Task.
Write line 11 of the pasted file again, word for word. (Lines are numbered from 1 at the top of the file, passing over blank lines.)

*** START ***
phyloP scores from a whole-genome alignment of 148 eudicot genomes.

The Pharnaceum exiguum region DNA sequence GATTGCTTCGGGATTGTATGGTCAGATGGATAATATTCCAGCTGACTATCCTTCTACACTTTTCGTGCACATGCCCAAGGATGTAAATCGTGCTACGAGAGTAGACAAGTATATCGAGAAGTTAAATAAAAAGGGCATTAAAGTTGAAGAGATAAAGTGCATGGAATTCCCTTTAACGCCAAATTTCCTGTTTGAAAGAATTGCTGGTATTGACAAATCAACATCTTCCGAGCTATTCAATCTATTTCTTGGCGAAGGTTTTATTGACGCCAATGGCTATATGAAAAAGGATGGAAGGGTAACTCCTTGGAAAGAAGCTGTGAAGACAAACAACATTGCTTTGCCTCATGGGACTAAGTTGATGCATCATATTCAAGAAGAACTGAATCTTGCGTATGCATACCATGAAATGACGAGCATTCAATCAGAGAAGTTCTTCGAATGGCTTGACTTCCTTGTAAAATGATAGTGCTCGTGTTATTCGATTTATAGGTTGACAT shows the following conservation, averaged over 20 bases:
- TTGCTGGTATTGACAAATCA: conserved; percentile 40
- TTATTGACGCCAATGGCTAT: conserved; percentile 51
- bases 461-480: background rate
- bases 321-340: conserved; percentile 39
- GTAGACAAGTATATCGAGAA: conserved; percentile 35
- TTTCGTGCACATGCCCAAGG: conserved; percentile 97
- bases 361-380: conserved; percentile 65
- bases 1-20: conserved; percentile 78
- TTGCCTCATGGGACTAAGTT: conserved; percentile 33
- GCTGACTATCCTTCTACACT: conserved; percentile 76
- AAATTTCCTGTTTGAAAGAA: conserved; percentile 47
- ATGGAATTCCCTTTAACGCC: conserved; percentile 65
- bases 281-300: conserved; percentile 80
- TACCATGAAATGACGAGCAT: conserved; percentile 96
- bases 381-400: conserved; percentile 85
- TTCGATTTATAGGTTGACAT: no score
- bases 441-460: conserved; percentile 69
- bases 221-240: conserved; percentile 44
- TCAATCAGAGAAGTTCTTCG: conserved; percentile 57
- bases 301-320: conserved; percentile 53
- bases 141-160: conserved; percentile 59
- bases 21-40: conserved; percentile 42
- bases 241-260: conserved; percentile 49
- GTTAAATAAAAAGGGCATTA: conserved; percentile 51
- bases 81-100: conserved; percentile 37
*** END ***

- TTGCCTCATGGGACTAAGTT: conserved; percentile 33